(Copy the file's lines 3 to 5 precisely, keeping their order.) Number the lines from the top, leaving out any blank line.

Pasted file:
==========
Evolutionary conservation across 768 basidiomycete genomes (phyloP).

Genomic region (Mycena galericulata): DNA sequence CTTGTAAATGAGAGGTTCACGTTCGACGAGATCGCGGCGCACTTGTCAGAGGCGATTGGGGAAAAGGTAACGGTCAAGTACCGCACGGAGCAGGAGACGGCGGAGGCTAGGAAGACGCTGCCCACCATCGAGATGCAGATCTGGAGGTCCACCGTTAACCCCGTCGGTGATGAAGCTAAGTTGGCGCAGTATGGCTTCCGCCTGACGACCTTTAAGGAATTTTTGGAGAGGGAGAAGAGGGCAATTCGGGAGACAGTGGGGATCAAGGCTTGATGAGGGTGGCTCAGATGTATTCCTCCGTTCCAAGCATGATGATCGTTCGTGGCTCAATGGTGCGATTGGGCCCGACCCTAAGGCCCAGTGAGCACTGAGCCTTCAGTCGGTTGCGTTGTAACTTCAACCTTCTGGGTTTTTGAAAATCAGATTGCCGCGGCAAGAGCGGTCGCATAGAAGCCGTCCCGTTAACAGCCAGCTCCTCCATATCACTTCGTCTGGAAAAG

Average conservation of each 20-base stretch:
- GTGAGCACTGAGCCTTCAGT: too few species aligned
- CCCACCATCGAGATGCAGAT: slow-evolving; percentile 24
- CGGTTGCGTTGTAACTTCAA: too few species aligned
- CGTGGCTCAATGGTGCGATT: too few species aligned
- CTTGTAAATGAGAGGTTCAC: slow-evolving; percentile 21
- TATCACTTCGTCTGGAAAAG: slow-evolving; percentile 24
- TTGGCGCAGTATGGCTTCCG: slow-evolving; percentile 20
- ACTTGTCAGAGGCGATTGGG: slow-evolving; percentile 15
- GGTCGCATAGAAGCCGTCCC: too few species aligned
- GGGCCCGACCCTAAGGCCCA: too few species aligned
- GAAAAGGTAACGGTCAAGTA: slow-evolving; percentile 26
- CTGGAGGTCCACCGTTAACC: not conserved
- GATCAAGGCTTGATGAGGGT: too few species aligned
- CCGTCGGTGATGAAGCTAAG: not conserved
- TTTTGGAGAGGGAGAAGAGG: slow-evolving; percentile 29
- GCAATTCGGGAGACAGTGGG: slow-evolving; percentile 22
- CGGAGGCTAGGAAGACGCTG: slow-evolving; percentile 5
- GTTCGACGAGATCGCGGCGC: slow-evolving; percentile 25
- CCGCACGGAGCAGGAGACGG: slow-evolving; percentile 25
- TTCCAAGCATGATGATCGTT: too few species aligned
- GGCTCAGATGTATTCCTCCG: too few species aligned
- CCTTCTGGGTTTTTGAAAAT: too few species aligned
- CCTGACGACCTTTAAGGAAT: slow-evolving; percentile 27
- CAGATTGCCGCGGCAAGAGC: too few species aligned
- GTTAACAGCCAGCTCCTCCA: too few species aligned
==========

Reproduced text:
Average conservation of each 20-base stretch:
- GTGAGCACTGAGCCTTCAGT: too few species aligned
- CCCACCATCGAGATGCAGAT: slow-evolving; percentile 24